March 23: Moose on the Loose!

  Moose in the hood, not in the house!

Yesterday I got a text from Ted: “There’s a god damned moose on the hill across from our patio.”

What he meant was “this place is f*&#ing magical.” To get it via text without tone of voice gave it another funny interpretation. My first thought was that the hill across from our apartment is also occupied by a church, so I wondered why the moose’s god has damned it, and if it is there asking for forgiveness.

On the “magical” interpretation, it’s like you come to Norway and you get a punch card with all of the Norway experiences: snow, Northern Lights, cheese slicers, paper clips, knitting, cross country skiing, moose, reindeer (live or in a meal, we’ve had both, now both with moose too), fjords, coffee all day, speke skinke, brown cheese, kaviar in a tube, knekke brød, the letters å, æ, and ø, winter dark, midnight sun…. We are still waiting to check off the troll sighting on the list, and we get into the “bonus” section next week when we go to hyttas (family cabins) with friends!

The kids were less impressed than I was when I got home. They saw it on their way to school that morning, saw it again on the way home, which is when Ted saw it and they took pictures with Anders’ fancy camera and telephoto lens.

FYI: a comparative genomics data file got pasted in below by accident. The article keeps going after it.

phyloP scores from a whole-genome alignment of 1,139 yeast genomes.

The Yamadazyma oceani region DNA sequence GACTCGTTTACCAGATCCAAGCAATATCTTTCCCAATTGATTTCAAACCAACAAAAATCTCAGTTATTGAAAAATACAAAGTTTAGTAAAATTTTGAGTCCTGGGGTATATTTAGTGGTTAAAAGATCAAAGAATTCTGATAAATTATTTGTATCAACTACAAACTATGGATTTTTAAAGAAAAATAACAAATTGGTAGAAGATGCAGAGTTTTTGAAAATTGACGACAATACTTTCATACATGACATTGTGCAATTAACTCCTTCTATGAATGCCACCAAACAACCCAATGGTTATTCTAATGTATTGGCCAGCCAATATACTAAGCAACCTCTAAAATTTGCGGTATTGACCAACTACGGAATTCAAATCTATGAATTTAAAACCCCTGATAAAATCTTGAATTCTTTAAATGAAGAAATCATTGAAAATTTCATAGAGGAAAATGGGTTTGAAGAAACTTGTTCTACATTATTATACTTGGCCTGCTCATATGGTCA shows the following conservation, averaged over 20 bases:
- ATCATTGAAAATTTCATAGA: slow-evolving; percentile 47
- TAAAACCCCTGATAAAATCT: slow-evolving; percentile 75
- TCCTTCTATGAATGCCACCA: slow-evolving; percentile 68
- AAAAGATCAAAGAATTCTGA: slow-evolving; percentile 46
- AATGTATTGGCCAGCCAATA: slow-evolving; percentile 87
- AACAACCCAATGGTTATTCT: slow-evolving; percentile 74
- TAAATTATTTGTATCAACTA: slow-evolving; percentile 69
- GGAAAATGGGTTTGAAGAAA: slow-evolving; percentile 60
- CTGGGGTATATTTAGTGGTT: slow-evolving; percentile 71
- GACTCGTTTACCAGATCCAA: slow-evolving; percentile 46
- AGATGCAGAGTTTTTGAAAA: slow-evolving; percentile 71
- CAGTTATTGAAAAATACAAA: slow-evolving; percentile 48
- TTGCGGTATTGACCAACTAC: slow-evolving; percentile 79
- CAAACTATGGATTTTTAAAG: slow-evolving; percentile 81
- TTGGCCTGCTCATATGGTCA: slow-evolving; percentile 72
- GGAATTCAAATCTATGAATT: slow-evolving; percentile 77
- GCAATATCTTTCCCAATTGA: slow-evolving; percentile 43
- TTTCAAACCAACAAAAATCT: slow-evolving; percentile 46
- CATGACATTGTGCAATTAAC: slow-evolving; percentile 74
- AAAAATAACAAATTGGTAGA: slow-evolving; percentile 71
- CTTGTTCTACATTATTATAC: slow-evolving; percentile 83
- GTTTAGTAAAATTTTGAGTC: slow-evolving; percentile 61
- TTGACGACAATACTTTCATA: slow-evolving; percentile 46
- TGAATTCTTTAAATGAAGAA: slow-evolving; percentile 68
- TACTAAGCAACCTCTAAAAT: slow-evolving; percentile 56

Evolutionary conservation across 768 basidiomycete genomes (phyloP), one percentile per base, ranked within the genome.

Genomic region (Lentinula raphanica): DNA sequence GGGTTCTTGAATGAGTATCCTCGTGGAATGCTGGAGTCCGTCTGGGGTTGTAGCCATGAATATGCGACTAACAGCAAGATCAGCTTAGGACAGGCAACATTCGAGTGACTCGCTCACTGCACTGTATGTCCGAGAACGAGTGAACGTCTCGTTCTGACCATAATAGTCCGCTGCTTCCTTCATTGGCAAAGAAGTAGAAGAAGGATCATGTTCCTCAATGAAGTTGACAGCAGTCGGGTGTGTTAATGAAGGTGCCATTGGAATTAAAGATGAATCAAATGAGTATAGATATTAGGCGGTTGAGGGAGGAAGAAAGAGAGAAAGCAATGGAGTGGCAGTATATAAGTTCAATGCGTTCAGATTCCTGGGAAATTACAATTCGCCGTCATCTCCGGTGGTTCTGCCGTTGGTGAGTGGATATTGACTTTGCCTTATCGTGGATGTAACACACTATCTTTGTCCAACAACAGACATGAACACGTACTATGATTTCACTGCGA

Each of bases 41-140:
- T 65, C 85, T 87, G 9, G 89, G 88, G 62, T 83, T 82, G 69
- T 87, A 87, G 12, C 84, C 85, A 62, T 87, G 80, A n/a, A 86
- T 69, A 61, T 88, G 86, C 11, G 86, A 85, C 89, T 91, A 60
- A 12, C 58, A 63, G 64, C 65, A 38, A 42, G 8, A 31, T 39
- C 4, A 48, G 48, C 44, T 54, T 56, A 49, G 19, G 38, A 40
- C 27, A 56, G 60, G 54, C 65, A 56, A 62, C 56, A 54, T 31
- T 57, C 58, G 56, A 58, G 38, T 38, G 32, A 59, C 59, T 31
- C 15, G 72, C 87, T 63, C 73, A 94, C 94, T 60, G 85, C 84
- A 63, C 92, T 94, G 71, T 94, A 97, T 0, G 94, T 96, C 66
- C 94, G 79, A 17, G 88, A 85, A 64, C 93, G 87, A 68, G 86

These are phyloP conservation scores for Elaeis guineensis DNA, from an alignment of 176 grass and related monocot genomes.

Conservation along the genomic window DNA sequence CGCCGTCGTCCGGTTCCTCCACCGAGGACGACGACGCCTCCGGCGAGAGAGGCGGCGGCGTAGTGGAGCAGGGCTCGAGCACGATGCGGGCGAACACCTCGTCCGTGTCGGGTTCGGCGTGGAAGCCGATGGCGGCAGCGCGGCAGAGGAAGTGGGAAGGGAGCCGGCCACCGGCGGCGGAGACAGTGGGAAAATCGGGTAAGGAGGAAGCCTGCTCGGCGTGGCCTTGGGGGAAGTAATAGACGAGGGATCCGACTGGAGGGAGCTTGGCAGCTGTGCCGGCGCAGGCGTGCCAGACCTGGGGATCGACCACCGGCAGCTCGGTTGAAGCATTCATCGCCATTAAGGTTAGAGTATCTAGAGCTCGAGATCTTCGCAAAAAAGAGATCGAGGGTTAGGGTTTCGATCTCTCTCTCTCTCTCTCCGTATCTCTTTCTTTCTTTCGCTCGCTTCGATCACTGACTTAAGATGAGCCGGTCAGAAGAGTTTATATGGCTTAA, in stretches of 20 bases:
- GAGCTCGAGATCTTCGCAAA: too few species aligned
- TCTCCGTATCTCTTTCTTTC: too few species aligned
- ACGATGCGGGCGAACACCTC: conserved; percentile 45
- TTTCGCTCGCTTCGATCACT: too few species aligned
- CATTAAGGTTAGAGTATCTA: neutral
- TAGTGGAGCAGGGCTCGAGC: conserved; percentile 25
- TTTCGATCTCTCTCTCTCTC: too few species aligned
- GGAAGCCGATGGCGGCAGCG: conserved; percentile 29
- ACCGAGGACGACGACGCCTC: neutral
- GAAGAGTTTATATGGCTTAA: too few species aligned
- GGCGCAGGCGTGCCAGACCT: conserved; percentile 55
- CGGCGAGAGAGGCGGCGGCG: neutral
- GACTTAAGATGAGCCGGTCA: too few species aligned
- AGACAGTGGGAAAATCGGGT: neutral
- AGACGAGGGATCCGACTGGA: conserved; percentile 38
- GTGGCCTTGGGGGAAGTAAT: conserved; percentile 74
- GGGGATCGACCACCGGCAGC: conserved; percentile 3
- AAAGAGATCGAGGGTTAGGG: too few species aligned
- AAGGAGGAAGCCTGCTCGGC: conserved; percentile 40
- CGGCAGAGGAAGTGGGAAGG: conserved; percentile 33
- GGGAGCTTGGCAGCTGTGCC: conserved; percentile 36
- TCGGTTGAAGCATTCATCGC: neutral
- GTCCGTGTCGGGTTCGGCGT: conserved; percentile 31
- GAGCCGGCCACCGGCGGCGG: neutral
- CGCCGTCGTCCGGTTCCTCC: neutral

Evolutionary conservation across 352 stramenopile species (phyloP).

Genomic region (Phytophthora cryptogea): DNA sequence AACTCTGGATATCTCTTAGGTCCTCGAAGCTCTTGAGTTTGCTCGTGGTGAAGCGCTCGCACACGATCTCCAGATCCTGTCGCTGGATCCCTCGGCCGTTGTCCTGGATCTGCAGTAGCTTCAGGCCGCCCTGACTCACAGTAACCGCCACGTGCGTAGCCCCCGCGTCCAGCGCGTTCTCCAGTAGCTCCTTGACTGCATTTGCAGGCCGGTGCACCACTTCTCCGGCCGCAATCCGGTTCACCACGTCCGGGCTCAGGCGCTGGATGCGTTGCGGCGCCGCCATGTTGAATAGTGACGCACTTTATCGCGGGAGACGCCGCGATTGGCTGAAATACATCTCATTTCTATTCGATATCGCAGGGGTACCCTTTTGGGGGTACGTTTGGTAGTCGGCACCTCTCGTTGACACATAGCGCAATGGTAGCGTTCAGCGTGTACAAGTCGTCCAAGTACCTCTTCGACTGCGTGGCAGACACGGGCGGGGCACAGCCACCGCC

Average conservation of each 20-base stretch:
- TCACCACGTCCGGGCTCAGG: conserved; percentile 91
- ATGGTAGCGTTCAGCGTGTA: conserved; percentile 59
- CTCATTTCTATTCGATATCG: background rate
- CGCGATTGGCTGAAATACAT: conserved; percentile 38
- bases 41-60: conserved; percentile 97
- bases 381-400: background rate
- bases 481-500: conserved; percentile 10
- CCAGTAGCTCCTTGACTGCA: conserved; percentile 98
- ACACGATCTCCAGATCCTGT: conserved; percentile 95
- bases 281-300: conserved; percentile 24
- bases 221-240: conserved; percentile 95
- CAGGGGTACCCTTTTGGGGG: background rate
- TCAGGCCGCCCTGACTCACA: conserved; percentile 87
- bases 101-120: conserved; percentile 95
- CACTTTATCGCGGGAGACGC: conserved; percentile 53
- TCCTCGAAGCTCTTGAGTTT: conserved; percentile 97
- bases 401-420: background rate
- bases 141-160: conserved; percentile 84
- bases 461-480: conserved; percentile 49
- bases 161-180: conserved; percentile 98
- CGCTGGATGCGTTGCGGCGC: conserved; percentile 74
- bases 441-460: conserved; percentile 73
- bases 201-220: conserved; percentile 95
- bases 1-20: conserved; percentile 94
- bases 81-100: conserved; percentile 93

But sad news today, via school friends and specifics from the 11 year old brother of Nora’s friend: they killed the moose last night. The moose had showed up on the playground when kids were there, and there is a report that it butted a car. Apparently they were hoping that it would go away on its own, but when it didn’t figure out how to leave and seemed aggressive, they put it down. Nora said that there is blood, poop, and an internal organ left out on the hill. Sad, but we understand the danger.

The last picture here is one that I took on my way home a few weeks ago of what I thought were moose, but it was kind of sasquatch-reporting effort based on blurry pictures of brown things, but now I have proof that moose are in town. This area give them a much bigger place to be, father from people. I walk across some wide open fields and the moose were in the distance and opposite from my way home. I walked toward them for awhile to get a better look, but I didn’t want to walk too far out of my way and I also didn’t want to get too close. Moose are known to be big, strong, and dangerous. Point taken today.

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About Christy Anderson Brekken

In no particular order... Instructor and Researcher, Department of Applied Economics, Oregon State University. Educational background: University of MN Law School, 2005. MS in Ag and Resource Economics, Oregon State University, 2011. Teaches: Agricultural Law, Environmental Law. Mother: brilliant 9 year old boy; brilliant 6 year old girl with benign myoclonic epilepsy on a modified ketogenic diet therapy. Married to: Ted Brekken, OSU Department of Electrical Engineering. Ride: Xtra-cycle Edgerunner with kid seat; 400-pound cargo capacity. Grew up: Devils Lake, ND. Lived in: Minneapolis/St. Paul, MN, Pohang, South Korea, Trondheim, Norway, Corvallis, OR. Interests: Cooking, knitting, eating, yoga, laughing, hiking, traveling, staying sane.
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